Ballyliffin Golf Club's History of Success and Failures
Ireland is a bastion of golf course, whether be it parkland or links courses, and they have more than enough for its 4 million population to accommodate many other golfers from all over the world. Blessed with beautiful land and scenic views, vacation golf spots in Ireland are a definite must-play and should provide a wondrous time whether you are just a beginner or a seasoned golfer. To those who have already gone and played at the Ballyliffin Golf Club, they have been blessed of having a chance to play at two great golf courses adjacent to each other. Both straddles the shores of the Atlantic Ocean and provides a challenging game as the wind constantly blows erratically swaying the flight of the golf ball. Either the old links or the Glashedy links provide a relentless pursuit to providing a fun yet unpredictable day of golfing with the best of the old and new provided to its members and visitors. Before the Ballyliffin Golf Club enjoyed its vast popularity today, it has experienced a number of success and failures that have shaped it to be one of the more exciting golf links Ireland has to offer.
The concept of starting a golf club in Ballyliffin started out in the later part of the 1940's after the Second World War. By then, a group of people interested in the idea banded together and leased lands and converted it into a 9-hole golf course. The club itself prepared the greens before playing, doing the menial tasks of mowing the grass and checking the area. But the development of the club and the course itself was a slow and painful process. With such a small club that doesn’t have really any resources at all, frustrations and doubts on whether the club should be continued at all flourished.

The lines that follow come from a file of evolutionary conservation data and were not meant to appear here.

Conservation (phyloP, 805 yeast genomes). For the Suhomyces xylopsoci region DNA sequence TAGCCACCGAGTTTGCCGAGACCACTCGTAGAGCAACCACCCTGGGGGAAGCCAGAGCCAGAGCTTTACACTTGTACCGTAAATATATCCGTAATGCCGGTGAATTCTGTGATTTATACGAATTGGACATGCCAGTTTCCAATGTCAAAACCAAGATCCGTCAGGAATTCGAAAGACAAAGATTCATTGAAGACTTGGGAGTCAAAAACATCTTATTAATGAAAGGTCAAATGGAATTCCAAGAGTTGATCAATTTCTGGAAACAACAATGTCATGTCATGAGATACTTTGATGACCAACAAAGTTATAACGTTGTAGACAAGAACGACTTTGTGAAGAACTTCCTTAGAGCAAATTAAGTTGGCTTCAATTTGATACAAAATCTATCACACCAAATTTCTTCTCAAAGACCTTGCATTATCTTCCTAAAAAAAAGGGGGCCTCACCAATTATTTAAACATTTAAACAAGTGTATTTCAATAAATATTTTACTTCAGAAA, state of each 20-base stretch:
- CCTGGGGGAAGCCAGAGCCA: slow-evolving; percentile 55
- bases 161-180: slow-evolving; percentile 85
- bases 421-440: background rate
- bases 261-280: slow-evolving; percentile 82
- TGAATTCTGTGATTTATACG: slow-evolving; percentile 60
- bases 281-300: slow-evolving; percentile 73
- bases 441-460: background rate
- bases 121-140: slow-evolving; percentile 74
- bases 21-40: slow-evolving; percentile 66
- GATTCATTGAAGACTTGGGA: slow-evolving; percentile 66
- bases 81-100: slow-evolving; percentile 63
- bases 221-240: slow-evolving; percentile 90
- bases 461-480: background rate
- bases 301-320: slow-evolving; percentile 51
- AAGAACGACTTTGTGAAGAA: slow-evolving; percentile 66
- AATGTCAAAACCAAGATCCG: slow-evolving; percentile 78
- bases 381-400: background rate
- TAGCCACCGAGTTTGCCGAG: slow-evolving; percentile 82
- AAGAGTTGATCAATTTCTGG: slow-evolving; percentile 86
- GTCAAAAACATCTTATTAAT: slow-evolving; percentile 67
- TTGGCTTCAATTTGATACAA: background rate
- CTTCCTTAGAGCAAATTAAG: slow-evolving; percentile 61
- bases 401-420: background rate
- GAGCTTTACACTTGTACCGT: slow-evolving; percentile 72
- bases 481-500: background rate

Then the impending end of the lease also was hanging over their heads and the future of their club was slowly darkening. But the sun shone the little golf club from Ballyliffin when the landowners agreed to extend their lease. The club's association with the Irish Christian brotherhood has also helped it recruit more players and improve their revenues. By the time the 1960's were ushering in, the confidence of its members soared and the prospect of owning the land was getting brighter. Then by the late 60's problems with the land arose again as the owners weren’t keen on renewing the lease once again. This prompted the club to look for a larger area to lease and convert into a links course. By 1970, the Ballyliffin Golf Club transferred to a much bigger area and construction soon started. Barely three years after 18 holes were ready to be played. But problems soon arose again. Financial concerns plagued the club and the seawall was being eaten up by the sea as more gravel were being removed for the construction.
A masterfully planned charity, bazaars and concerts saved the club from financial disaster and the stopping of construction by the sea saved the property. Soon, more members joined the club and green fees were rising with its new found fame adding more finances to the club's coffers. A new clubhouse was now opened and more facilities and amenities were being put up. Five decades after the original group members decided to start the Ballyliffin Golf Club, a new course was now added. By 1993, the construction started on the new course beside it and was finished two years after. Many professional and golf enthusiasts that the new championship links course was stunningly beautiful and was well designed. With the success Ballyliffin Golf Club has experienced, and the failures that has made it what it is today, you can be sure that a golfing trip to this eventful course would be well worth the long trip from across the globe. .
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